The video, below, shows nine pairs of three-metre high steel beams, approximately 77 metres long and each weighing almost 2,000 tonnes, being lowered into position over the North Calder Water, near Bellshill in North Lanarkshire.
The construction of North Calder Water Bridge is part of major works to upgrade Shawhead Junction. The new bridge will carry traffic on the new M8 over the North Calder Water to the south of the existing A8.
As one of the widest structures of the project at 77.25 metres, the new bridge will carry three lanes of traffic in each direction, alongside new on and off-slip roads, linking the M8 to the A725 both north and southbound.
The project is being carried out for Transport Scotland by Scottish Roads Partnership (SRP) and its construction joint venture, Ferrovial Lagan.
Articulated lorries brought the beams to site in three sections to comply with transport restrictions. Once on site, the sections were welded together before the beams were paired for lifting.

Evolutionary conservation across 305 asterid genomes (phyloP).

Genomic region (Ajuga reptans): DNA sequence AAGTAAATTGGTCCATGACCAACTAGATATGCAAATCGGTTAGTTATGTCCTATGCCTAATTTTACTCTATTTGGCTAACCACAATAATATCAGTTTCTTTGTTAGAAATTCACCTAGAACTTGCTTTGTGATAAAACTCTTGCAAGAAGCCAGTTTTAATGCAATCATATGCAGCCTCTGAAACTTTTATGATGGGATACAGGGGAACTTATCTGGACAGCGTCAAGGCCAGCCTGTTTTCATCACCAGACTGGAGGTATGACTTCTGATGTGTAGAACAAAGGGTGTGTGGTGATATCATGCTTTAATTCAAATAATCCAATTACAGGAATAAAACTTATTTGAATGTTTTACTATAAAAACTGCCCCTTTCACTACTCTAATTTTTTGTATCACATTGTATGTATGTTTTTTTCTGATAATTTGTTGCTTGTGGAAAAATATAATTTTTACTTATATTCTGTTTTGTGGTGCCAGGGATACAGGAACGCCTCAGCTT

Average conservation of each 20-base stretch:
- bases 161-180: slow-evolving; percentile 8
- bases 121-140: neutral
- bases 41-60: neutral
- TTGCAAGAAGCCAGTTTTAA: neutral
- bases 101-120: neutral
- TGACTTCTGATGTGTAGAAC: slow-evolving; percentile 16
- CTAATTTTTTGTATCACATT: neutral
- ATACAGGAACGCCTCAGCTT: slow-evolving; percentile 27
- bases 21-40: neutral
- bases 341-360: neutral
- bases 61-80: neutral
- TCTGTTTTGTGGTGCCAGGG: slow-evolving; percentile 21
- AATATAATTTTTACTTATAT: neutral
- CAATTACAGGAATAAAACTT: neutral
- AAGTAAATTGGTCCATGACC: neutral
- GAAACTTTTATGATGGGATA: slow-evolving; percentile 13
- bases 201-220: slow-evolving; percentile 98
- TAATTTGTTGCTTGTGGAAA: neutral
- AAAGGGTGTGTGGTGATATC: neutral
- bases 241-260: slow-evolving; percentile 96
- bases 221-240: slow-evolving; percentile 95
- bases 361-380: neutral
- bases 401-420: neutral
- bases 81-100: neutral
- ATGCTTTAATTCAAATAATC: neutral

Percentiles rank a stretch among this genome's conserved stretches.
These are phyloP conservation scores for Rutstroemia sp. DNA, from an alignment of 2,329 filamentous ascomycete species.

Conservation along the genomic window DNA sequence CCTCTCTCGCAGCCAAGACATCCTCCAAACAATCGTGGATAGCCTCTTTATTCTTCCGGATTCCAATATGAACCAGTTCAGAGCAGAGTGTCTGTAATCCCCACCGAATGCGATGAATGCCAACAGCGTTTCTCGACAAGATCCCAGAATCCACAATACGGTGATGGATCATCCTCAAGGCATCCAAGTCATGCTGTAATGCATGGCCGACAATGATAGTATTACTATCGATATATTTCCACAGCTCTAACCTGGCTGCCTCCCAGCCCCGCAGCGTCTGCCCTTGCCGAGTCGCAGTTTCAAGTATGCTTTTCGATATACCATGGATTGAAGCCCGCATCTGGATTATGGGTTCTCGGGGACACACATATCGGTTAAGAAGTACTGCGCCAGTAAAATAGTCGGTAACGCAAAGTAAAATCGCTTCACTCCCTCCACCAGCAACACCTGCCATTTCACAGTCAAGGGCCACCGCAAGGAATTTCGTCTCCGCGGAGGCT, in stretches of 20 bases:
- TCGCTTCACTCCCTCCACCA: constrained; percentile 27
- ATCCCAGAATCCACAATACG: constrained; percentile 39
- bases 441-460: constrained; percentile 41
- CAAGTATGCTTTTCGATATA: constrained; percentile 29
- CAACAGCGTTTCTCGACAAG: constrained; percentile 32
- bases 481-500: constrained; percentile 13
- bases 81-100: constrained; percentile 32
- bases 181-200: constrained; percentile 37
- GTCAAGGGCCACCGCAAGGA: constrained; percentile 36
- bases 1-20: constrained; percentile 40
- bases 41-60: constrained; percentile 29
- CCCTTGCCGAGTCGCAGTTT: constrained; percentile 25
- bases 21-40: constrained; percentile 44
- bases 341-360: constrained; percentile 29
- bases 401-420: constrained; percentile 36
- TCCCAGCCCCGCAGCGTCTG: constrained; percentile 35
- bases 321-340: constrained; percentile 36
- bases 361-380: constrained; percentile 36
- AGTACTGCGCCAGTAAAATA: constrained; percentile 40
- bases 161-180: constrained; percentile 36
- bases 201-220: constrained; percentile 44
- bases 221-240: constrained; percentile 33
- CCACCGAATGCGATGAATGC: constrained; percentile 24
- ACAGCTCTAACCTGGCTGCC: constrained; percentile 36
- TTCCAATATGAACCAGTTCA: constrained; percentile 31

Weldex’s crane delivered to site by a fleet of 33 HGVs and took five days to assemble on site, using a 750-tonne and a 200-tonne crane to assist. Once assembled, the crane stood 90 metres high.
Dario Saavedra, construction manager for Ferrovial Lagan Joint Venture, said: “This is a significant milestone for the project and a successful operation which we are very proud of. The beam installation took nine days to complete, lifting the giant beams onto the two new bridge abutments, each of which contain over 6000 tonnes of reinforced concrete.
“The beam lift was a complex piece of engineering and an important step towards completion of this impressive project.”
Lyle Cairns, section site engineer, has overseen the progress of the new structure. He said: “The first excavation for the bridge began in summer 2015 and it is scheduled for completion in September of this year. The beam lift was very exciting to be part of as this was a challenging engineering operation, however, from a personal point of view; it’s pleasing to see the entire construction from start to finish. The most challenging aspect of this structure was the sheer scale and size involved.”